Success factors for service innovation: a meta-analysis
Hultink, Erik Jan
- Publisher: Wiley-Blackwell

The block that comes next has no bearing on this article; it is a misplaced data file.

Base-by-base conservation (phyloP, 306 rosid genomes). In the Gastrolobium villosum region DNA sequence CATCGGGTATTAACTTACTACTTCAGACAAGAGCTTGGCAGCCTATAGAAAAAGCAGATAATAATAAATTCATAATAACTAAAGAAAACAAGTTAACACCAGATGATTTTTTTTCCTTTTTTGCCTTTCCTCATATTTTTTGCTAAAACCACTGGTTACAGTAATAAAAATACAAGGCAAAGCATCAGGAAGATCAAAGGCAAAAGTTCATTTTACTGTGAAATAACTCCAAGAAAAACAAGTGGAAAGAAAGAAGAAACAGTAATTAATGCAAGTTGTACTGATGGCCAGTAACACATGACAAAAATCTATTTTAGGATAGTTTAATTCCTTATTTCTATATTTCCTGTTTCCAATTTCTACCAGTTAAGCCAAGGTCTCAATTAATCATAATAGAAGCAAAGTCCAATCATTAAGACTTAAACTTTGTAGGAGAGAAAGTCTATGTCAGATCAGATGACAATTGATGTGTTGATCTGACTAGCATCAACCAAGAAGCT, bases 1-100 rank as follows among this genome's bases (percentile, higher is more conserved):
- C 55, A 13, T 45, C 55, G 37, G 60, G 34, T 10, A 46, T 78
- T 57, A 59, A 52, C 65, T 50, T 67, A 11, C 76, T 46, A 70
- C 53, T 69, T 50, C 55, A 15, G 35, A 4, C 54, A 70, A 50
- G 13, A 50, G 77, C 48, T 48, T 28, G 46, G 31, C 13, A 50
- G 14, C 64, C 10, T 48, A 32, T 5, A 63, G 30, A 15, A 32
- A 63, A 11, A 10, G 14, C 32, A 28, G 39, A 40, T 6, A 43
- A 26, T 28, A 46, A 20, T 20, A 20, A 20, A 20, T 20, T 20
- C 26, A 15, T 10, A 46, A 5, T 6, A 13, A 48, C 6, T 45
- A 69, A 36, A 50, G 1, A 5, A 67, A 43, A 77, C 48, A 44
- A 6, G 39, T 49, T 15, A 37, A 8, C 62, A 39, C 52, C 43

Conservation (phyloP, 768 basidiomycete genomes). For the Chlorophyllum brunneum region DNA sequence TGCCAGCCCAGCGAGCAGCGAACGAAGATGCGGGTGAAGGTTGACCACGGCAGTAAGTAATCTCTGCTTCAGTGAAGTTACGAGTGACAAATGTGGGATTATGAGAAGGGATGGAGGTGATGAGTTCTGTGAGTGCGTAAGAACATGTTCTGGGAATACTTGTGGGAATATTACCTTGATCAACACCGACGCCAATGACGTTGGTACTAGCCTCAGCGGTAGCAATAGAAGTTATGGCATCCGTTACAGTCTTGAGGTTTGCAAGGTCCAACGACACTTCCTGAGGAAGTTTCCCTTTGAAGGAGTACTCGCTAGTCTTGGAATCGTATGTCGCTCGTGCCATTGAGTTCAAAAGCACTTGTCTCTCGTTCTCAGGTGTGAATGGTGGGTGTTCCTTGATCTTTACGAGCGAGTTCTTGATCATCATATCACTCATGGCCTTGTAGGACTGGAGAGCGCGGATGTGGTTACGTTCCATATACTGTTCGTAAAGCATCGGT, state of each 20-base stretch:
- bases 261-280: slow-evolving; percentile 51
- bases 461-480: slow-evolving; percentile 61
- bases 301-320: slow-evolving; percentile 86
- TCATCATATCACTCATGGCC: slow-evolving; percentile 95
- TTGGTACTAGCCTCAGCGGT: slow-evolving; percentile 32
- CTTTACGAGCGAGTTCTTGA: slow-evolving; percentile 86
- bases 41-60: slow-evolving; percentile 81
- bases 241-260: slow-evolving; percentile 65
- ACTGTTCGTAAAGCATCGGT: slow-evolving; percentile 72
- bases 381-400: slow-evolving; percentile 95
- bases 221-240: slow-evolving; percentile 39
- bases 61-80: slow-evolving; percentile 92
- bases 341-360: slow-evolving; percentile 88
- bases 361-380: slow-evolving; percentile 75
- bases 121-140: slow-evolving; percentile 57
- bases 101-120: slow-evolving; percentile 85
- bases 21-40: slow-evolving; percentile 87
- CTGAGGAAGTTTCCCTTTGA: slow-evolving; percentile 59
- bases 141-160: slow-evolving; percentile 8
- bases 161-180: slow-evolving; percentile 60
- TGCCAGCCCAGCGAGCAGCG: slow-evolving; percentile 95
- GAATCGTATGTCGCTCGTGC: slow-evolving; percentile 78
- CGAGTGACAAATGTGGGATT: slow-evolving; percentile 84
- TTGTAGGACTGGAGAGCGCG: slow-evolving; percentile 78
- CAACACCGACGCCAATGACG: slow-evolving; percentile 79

Service sectors form a considerable part of the world economy. Contrary to the logical assumption that service innovation research should represent a significant share of all innovation research, the vast majority of innovation studies focus on products as opposed to services. This research presents a meta-analysis of the antecedents of service innovation performance conducted on 92 independent samples obtained from 114 articles published between 1989 and 2015. This research contributes to our understanding of service innovation in three major ways. First, this is the first meta-analysis that specifically assesses the relative importance of antecedents of service innovation performance, while also pinpointing the differences in meta-analytic findings between antecedents of service and product innovation performance. Whilst there are some universal success factors that transcend the boundaries between services and products, the presence of marked differences implies that it would be wrong to treat the development of new services and new products as the same. Second, the meta-analysis demonstrates that the antecedents of service innovation performance are contingent on the sector context (i.e., explicit versus tacit services). Comparing results between products and services, and between tacit and explicit services, there appears to be a continuum where explicit services sit interstitial between tacit services on one side and products on the other. Third, the meta-analysis compares and contrasts the antecedents of two dimensions of service innovation performance (i.e., commercial success and strategic competitive advantage). Previous meta-analyses treated these two dependent variables collectively, which falls short of identifying issues that may affect management decisions when faced with different objectives. Additionally, this research investigates the effect of several other moderators (i.e., culture, unit of analysis, journal quality, and year of publication) on the relationships between the antecedents and service innovation performance. The results are discussed in relation to their implications for research and managerial practice.
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